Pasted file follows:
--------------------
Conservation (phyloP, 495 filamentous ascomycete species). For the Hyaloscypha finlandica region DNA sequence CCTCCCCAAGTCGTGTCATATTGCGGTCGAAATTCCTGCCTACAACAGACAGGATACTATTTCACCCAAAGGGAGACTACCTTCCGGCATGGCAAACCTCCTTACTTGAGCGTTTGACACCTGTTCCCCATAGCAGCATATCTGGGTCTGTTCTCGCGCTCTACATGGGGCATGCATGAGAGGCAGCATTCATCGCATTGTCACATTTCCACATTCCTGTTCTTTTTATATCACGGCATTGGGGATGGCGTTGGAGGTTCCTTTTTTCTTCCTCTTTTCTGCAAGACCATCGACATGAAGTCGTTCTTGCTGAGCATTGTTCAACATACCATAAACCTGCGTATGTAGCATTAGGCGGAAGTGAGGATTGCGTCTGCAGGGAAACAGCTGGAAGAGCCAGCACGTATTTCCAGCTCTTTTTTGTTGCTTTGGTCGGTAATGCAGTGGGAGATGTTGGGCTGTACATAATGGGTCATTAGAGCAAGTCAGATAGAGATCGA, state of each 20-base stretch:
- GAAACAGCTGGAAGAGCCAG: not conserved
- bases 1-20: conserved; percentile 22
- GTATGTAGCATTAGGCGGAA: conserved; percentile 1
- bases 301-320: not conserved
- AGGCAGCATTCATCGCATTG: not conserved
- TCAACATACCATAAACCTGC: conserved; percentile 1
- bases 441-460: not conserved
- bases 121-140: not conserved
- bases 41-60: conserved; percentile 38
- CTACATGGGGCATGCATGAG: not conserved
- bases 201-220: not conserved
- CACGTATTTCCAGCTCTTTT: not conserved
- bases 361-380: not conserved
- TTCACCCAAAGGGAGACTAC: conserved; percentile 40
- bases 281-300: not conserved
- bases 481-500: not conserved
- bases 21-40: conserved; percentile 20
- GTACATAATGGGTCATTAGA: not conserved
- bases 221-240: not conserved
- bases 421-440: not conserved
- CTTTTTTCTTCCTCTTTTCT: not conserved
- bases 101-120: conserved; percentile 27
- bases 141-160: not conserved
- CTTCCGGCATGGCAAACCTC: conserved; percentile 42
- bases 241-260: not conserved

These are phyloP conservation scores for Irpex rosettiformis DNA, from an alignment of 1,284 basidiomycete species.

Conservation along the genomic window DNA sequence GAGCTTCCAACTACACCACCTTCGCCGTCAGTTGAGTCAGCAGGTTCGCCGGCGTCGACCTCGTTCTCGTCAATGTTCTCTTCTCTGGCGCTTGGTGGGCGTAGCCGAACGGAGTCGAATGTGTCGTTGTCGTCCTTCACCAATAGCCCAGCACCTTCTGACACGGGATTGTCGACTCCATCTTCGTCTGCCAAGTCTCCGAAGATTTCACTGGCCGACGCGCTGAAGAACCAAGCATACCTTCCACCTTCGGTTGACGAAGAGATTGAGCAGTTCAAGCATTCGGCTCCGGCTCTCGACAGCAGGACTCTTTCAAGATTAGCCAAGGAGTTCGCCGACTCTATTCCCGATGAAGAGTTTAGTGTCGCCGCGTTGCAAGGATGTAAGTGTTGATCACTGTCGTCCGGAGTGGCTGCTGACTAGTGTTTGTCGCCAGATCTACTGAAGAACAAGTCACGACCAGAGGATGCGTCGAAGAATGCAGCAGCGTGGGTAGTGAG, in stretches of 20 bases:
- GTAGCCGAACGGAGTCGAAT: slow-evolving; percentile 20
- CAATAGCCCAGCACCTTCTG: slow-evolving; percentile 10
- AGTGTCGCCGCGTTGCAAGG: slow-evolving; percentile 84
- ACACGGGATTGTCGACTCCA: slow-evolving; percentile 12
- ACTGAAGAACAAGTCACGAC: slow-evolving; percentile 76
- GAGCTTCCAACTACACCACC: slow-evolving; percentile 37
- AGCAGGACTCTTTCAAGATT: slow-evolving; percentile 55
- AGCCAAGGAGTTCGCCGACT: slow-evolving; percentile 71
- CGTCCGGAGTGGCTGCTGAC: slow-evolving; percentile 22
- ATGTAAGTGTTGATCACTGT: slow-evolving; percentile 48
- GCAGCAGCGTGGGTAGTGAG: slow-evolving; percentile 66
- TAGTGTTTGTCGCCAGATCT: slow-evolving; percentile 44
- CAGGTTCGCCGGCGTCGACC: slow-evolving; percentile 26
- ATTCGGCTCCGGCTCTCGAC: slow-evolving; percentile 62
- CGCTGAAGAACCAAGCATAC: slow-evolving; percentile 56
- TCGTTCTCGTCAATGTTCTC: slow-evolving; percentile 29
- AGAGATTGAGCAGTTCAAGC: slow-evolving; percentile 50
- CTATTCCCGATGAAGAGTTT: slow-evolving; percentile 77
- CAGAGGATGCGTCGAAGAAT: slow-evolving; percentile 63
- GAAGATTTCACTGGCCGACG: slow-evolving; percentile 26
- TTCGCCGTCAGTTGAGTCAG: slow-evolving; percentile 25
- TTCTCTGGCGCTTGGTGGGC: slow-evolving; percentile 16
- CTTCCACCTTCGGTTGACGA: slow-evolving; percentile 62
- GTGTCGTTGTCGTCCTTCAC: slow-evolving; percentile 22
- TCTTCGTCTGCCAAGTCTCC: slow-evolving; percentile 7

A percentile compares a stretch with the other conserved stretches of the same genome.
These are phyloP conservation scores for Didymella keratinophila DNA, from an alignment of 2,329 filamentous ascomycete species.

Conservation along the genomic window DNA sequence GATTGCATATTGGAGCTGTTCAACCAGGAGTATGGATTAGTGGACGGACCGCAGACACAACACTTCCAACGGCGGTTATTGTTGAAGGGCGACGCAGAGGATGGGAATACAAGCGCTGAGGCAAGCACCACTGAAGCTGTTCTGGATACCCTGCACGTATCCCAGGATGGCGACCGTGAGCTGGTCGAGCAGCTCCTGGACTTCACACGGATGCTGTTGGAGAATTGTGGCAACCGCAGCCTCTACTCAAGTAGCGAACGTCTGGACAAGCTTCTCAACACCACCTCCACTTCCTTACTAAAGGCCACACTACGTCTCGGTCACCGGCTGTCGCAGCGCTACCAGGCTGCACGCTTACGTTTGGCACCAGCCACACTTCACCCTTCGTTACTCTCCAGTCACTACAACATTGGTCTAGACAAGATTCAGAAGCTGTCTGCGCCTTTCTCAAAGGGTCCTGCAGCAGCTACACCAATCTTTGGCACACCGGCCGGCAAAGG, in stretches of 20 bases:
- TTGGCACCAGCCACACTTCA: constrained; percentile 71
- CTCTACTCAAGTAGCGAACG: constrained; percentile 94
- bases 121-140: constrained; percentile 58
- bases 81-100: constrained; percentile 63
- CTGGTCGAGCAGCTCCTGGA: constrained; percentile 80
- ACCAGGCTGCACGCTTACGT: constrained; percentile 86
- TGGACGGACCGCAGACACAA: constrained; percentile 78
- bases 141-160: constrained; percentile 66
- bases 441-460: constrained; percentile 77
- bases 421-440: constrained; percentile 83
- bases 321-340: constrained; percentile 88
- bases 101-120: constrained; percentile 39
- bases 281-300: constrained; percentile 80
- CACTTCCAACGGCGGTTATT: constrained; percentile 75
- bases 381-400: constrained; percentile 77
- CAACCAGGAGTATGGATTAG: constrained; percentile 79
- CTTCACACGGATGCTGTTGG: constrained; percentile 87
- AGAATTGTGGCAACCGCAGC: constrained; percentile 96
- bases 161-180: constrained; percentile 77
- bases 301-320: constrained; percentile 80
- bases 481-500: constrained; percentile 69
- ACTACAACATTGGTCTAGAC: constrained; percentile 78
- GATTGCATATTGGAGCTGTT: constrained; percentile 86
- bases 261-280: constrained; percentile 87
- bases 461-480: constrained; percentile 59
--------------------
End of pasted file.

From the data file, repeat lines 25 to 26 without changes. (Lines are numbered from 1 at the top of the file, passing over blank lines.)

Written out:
- CTTCCGGCATGGCAAACCTC: conserved; percentile 42
- bases 241-260: not conserved